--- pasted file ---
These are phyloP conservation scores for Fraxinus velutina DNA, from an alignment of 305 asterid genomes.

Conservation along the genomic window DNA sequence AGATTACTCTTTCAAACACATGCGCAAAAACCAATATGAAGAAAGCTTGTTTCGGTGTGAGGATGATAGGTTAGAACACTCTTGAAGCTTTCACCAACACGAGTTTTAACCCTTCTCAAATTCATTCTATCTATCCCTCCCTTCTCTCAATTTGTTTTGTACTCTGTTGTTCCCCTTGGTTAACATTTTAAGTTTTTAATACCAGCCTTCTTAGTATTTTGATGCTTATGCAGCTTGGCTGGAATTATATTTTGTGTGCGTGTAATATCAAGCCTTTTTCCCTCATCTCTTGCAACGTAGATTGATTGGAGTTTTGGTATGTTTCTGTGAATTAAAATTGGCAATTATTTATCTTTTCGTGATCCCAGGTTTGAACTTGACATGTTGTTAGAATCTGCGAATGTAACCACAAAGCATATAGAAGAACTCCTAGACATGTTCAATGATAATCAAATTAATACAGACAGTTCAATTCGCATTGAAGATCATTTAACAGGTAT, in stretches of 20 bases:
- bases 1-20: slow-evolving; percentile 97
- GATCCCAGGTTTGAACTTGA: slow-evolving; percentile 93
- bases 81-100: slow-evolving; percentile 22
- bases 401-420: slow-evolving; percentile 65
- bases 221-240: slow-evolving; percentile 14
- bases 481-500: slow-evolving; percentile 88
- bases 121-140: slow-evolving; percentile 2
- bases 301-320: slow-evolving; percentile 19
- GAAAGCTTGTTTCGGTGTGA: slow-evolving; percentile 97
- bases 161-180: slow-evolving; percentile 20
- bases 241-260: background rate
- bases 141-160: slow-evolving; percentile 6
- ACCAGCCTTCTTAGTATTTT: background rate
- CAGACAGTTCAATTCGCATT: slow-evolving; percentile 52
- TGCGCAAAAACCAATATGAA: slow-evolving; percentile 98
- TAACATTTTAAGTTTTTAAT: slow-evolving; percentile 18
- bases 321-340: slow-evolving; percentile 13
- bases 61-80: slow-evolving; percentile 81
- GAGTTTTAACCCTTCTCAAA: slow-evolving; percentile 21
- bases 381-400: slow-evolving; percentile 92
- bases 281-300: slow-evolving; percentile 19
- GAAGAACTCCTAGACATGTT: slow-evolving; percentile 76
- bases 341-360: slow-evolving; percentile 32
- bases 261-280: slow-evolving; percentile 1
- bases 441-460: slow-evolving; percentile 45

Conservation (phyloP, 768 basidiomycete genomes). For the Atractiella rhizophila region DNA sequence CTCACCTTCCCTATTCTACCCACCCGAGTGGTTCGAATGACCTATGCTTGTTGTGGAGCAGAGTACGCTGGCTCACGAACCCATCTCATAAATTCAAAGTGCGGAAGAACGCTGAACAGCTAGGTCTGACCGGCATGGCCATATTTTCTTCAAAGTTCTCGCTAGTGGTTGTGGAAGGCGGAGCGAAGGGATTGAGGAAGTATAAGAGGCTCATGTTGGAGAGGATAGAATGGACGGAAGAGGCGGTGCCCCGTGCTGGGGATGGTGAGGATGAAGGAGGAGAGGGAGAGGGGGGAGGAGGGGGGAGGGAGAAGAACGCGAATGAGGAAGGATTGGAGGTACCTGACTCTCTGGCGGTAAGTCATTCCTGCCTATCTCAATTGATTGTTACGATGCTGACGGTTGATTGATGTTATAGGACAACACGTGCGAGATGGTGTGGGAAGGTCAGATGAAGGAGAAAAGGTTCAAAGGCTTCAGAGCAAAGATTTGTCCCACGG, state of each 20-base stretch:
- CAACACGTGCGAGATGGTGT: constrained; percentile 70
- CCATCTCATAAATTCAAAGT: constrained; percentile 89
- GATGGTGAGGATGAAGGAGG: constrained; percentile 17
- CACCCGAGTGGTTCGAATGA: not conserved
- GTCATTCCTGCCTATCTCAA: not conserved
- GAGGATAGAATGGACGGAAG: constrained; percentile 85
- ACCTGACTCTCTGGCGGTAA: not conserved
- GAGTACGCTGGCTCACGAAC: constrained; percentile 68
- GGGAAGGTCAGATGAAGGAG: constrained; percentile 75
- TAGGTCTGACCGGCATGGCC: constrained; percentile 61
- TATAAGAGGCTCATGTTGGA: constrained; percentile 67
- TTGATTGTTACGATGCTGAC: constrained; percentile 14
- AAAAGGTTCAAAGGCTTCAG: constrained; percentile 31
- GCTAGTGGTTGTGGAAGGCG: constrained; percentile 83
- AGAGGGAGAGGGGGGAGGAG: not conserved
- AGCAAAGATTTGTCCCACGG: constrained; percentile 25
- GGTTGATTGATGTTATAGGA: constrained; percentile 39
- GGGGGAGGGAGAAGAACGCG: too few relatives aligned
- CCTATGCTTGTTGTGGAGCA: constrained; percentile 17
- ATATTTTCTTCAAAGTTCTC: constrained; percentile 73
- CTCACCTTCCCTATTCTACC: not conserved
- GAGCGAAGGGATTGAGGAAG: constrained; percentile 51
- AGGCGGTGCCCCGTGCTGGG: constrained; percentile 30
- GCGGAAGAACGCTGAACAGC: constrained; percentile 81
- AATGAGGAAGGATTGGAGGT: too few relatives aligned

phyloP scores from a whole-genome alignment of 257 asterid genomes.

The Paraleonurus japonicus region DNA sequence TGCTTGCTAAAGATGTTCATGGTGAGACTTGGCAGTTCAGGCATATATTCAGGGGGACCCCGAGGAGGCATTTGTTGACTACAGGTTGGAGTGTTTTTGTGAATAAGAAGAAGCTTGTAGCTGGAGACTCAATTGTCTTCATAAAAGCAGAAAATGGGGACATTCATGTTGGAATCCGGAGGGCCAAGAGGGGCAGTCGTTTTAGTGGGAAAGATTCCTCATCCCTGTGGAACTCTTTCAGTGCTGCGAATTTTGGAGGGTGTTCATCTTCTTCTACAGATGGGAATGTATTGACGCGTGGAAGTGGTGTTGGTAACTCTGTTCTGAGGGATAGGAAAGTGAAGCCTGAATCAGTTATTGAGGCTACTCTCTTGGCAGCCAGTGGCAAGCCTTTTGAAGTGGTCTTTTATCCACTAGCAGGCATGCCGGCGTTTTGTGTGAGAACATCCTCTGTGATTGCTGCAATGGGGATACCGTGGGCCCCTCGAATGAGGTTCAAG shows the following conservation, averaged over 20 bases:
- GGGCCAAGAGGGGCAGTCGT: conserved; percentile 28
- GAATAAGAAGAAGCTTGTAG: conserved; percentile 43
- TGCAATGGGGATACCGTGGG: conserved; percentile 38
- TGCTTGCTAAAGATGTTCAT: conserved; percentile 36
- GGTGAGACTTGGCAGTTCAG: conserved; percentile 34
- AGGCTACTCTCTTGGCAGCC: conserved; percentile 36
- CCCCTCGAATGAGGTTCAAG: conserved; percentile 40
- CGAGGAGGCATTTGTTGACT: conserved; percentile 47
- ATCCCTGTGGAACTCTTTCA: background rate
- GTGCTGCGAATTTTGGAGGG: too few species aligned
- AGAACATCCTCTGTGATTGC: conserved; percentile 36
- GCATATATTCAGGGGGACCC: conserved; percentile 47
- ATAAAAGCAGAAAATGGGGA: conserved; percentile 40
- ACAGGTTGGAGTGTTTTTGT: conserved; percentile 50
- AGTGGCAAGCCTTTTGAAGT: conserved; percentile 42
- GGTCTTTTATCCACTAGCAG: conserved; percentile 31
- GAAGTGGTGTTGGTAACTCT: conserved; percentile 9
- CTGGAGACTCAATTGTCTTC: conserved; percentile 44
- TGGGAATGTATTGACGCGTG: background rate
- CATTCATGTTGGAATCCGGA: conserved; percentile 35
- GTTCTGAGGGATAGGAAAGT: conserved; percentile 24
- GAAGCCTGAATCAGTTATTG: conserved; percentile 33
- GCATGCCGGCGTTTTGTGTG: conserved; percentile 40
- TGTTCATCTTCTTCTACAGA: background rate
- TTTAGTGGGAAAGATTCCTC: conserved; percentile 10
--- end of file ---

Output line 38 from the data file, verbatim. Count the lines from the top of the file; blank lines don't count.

- TAGGTCTGACCGGCATGGCC: constrained; percentile 61